NAFTA countries must strengthen manufacturing force in North America to compete globally
OTTAWA—While Canadians may be fixated on the immense economic opportunities in Asian markets, more should pay closer attention to opportunities closer to home, according to Canadian Manufacturers and Exporters (CME).
However, not everyone is a skipping this lucrative market. Since the NAFTA agreement was signed in 1993, bilateral trade has grown more than six times between Canada and Mexico. That’s equivalent to an annual growth rate of 12.5 per cent.
In 2010, trade increased 38 per cent, totaling about US$30 billion – setting a new record, says the CME. That statistic alone means bilateral trade between Canada and Mexico has not only recovered from pre-recession lows, but also exceeded it.
It might also be worth noting that Mexico, boasting GDP of $900 billion, is Canada’s third largest trading partner, representing 3.9 per cent of overall trade in 2010, according to Statistics Canada.
Some of Canada’s biggest companies in the aerospace (Bombardier) and automotive (Magna) sectors have set up numerous Mexican manufacturing facilities.
Of course, a high crime rate and corruption galore taints Mexico’s reputation as a potential economic leader and could lead to some reluctance from Canadian firms considering the Mexican market.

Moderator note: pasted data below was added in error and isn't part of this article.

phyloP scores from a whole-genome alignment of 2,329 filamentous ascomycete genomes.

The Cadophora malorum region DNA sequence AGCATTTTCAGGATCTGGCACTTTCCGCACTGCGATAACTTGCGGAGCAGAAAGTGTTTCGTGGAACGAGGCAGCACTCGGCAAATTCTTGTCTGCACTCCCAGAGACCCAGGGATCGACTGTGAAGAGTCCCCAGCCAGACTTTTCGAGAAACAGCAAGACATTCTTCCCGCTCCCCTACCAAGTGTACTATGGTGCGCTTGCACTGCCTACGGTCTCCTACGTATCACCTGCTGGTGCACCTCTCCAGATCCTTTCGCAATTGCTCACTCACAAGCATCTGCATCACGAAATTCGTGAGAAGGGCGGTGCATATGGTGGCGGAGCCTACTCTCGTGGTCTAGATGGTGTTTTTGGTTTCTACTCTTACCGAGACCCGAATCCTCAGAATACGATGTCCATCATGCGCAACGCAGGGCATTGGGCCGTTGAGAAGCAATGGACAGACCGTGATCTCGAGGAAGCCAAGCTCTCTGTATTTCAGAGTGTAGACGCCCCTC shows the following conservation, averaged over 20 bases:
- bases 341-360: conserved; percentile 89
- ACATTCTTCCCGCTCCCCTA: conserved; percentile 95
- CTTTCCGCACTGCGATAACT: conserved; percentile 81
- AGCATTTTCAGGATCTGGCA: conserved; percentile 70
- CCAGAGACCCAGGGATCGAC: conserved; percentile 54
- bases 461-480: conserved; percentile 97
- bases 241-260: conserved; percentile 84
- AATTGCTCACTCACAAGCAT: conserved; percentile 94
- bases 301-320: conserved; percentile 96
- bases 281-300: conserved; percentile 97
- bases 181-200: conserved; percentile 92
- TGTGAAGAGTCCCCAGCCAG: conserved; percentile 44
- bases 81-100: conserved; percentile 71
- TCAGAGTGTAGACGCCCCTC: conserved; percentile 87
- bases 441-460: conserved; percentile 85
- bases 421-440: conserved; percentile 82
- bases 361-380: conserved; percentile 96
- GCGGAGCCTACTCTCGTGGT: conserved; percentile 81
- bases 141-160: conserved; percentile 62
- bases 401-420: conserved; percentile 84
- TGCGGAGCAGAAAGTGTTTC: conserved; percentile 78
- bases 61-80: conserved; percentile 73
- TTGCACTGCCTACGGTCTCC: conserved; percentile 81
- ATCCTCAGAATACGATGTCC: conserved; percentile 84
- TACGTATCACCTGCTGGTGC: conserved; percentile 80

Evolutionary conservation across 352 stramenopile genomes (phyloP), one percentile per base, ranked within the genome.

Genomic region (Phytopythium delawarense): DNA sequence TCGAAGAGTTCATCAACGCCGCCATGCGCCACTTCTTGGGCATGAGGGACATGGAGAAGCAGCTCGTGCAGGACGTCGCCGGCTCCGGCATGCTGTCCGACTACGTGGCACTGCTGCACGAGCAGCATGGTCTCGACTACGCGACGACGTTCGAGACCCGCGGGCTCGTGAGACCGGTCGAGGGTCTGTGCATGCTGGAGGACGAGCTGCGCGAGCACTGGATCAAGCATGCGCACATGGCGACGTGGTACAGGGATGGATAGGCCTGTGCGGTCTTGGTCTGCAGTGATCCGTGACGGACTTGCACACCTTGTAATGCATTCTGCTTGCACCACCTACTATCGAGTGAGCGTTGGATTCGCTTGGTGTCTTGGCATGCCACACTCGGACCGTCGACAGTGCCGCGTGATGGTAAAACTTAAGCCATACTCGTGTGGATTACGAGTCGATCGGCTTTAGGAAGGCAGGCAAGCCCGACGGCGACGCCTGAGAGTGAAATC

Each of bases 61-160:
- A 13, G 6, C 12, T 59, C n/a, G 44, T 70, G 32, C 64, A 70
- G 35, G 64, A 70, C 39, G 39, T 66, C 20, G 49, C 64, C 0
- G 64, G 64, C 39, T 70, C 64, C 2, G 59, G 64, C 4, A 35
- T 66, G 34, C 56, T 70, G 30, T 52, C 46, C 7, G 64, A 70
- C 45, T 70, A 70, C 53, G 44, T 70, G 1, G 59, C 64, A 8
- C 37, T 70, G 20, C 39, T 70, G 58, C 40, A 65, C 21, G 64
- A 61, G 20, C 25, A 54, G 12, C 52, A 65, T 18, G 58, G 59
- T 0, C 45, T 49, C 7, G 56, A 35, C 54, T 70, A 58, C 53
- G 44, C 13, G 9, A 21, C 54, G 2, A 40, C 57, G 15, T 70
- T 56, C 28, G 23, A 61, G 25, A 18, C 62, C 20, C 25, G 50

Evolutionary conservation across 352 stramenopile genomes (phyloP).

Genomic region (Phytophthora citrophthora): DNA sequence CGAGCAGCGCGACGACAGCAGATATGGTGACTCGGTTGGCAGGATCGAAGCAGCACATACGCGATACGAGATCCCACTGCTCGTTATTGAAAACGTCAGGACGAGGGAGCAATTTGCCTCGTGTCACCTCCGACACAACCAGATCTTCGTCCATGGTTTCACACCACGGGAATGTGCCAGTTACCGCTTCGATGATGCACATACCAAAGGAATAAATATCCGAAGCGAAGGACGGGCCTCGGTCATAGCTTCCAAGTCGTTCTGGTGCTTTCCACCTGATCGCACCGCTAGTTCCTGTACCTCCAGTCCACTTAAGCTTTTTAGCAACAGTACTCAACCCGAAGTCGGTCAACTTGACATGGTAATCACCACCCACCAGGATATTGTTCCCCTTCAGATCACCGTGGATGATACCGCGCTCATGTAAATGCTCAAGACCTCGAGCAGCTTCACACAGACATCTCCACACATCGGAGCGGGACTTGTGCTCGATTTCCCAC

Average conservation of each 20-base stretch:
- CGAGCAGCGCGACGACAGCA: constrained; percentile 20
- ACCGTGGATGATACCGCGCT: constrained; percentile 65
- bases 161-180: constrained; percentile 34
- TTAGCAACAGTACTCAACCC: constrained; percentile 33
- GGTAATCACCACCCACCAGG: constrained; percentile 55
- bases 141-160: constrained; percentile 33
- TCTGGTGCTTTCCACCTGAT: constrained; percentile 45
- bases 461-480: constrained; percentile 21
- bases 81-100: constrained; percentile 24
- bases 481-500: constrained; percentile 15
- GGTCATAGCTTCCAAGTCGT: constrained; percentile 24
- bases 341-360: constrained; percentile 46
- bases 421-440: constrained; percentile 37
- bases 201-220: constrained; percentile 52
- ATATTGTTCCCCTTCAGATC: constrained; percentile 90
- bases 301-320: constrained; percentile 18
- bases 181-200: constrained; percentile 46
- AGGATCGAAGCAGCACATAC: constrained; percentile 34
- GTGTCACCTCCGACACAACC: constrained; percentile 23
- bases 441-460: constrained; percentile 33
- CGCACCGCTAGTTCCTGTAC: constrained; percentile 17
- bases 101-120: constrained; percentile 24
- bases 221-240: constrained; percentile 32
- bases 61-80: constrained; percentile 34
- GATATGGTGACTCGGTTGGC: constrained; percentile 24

On the other hand, Mexico’s proven manufacturing base and its proximity makes it a very attractive market for Canadian firms even though labour is a bit more expensive than in Asian markets,says Brian Smith, director of Advisory Services at KPMG Canada.
“Although labour rates are a little bit higher in Mexico, those costs are off-set for Canadian and U.S. firms because we’re a lot closer than if a company was doing business in Asia,” he says. “The shipping costs are obviously significantly cheaper.”
Smith also notes, however, that the smaller Mexican population of 104.9 million could play a role in the size of its vendor network against those networks in China, where the population exceeds one billion people.
Logistically, there’s a case for Canadian firms setting up shop in Mexico, says Marcos Pruneda, regional manager for Northern Mexico at Export Development Canada (EDC).
“There’s definitely a trend with Canadian firms paying attention to the logistics of Mexico being closer to home,” he says. “Simply speaking, it’s going to much simpler to do business in Mexico going forward because of its proximity, lack of time difference and its strong manufacturing base.”
Pruneda says there’s a lot of opportunities now compared to 2009 and 2010, especially for tooling and mould suppliers as more OEMs set up shop.
But while bilateral trade is strong, the CME says more can be done as NAFTA partners.
In March, Jayson Myers, CME president and CEO, Salomon Presburger Slovik of the Confederation of Industrial Chambers of Mexico and Jay Timmons of the National Association of Manufacturers drafted a joint letter to leaders of the NAFTA countries.
The CME says the letter suggests NAFTA governments and industry need to work together to define strong, future-looking measures to secure the potential of North American manufacturing and strengthen its ability to compete in both domestic and overseas markets.